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Evaluation database

Evaluation report

2011 South Sudan: Improvement of the Health and Livelihood of Rural Communities in Southern Sudan and the Three Transitional Areas of Abyei, Blue Nile State and South Kordofan

Author: Murray Biedler

Executive summary


“With the aim to continuously improve transparency and use of evaluation, UNICEF Evaluation Office manages the "Global Evaluation Reports Oversight System". Within this system, an external independent company reviews and rates all evaluation reports. Please ensure that you check the quality of this evaluation report, whether it is “Outstanding”, “Good”, “Almost Satisfactory” or “Unsatisfactory” before using it. You will find the link to the quality rating below, labelled as ‘Part 2’ of the report.”



This is a report on the external final evaluation of the project on “Improvement of the Health and Livelihood of Rural Communities in Southern Sudan and the Three Transitional Areas of Abyei, Blue Nile State and South Kordofan1 through Increased Access to Safe and Sustainable Water, Sanitation and Hygiene Facilities Project”. The evaluation was conducted during September, 2011.
The project was started in March 2007, and was planned to run for three years, ending in February 2010. However, following recommendations from the Mid-Term Review conducted in 2009, a request for a one-year extension was submitted by UNICEF to the European Commission and approved. The project activities ended in February 2011. This evaluation is therefore the end of project evaluation to help understand how much the project has been able to deliver, where the shortfalls have been and what lessons to learn from if any.


Essentially the purpose was to examine issues of relevance, effectiveness, efficiency, impact and sustainability of the project. The period of evaluation of the programme focuses on the last two years following the mid-2009 interim project evaluation. It is not considered to be an overall evaluation of the project design (as this was accomplished by the interim evaluation conducted in 2009) but more a process of reflection to define what a future course of action for WASH system sustainability might be, one which is more relevant to the population dynamics and the political realities faced today in the new Republic of South Sudan, such as the evolving capacity in local government. The evaluation also aimed at examining issues of sector coordination and management, sustainability and monitoring, and how best to achieve results in these areas in the context of the socio-economic and political realities of Sudan.


The evaluation involved the following:
1. A desk analysis and review of project documents and reports.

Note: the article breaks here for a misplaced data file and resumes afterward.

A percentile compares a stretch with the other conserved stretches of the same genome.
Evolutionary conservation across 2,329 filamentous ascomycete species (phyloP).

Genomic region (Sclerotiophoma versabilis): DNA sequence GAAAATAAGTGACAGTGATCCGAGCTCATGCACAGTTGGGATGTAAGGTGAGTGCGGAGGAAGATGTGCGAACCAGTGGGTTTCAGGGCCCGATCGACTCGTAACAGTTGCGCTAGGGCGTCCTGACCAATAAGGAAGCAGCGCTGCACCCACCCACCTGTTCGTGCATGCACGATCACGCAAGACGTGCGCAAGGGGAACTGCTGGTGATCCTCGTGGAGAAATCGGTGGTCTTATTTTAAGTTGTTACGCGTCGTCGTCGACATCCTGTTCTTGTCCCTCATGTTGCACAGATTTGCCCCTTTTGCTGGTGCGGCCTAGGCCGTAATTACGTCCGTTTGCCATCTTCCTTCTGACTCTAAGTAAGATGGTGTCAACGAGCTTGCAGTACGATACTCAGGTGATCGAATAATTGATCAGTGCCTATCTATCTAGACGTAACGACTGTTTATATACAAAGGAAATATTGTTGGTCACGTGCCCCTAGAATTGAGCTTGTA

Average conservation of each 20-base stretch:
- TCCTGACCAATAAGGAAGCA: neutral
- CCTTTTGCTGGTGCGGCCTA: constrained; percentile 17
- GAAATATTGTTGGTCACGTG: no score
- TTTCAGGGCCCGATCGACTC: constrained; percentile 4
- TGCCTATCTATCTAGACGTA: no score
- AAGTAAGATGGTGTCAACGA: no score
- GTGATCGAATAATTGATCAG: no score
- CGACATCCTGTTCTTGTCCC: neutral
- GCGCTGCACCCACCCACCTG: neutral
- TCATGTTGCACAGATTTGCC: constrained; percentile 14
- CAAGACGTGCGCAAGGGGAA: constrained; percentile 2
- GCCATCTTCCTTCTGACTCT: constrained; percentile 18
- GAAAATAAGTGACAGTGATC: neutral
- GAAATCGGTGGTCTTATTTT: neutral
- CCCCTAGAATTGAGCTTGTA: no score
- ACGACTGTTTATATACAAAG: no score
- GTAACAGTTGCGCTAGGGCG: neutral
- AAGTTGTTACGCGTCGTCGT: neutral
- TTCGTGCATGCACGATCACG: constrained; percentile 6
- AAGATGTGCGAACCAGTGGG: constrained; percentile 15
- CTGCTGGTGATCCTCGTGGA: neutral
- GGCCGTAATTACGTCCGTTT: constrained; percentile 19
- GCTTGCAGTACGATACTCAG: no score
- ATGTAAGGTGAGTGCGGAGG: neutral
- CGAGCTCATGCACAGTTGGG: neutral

2. Visits to authorities and communities in 4states in South Sudan: Central Equatoria (Juba County), Eastern Equatoria (Torit County), Lakes State (Rumbek Centre and Rumbek East Counties), Upper Nile (Malakal and Fashoda Counties).
3. Discussions with project partners and stakeholders, community leaders and community members, trained individuals, school officials and officials at different levels of government - ministry, state, and county.
However security concerns and lack of access to the 3 transitional areas meant that the evaluation finally took place in South Sudan only and UNICEF - Sudan provided project documents for desk review which are included as an annex in the report.

Findings and Conclusions:

The context has changed greatly since the design and inception of the project and original project targets and some methodology were changed during the mid-term review. Sustainability of the project was therefore found to be an issue as implementing partners and government authorities all reflected some attempts to adjust to the evolving context.
Similar to findings at mid- term review, seasonality and planning were serious issues to be considered in WASH projects in the future. This should be clearly highlighted in future proposals and negotitations with donors. The window of time for borehole drilling and construction work is limited to the dry season only in most project areas.


Intergration of seasonal challenges in all aspects of planning, this includes timing of the implementation ensuring that as much as possible is covered during the dry season because during the rainy season a number of areas are hard to reach.
In the technical aspects - involvement of hydrogeologists for siting and qualified supervision of drilling projects
Reinforce information collection systems such as Water Information Management Systems (WIMS),
Hygiene promotion - Development of a visual traiing curricula to help arrest the situation especially where female hygiene promoters are not available. Also the reinforcement of hygiene promotion at county and payam levels.
Inclusion of risk analysis of security issues in project activity planning as insecurity can seriously hamper project work or even force it to stall.
Preparation of information materials for Donors and updating of the Ministry of Water Resources and Irrigation organograme.

Lessons Learned (Optional):

In implementation of programmes where work is done through implementing partners follow up is crucial and there should be consistent follow up to ensure actions are being done or results being achieved. The report gives examples of the drilling program in Guinea worm endemic areas where boreholes were installed in locations that they should not have been and the population in question was still not reached with clean water despite new boreholes.
Similarly for the community Led total sanitation, while the triggering led to a number of holes being dug there was no standardized size and local materials in some cases could not fit to cover the latrine holes.

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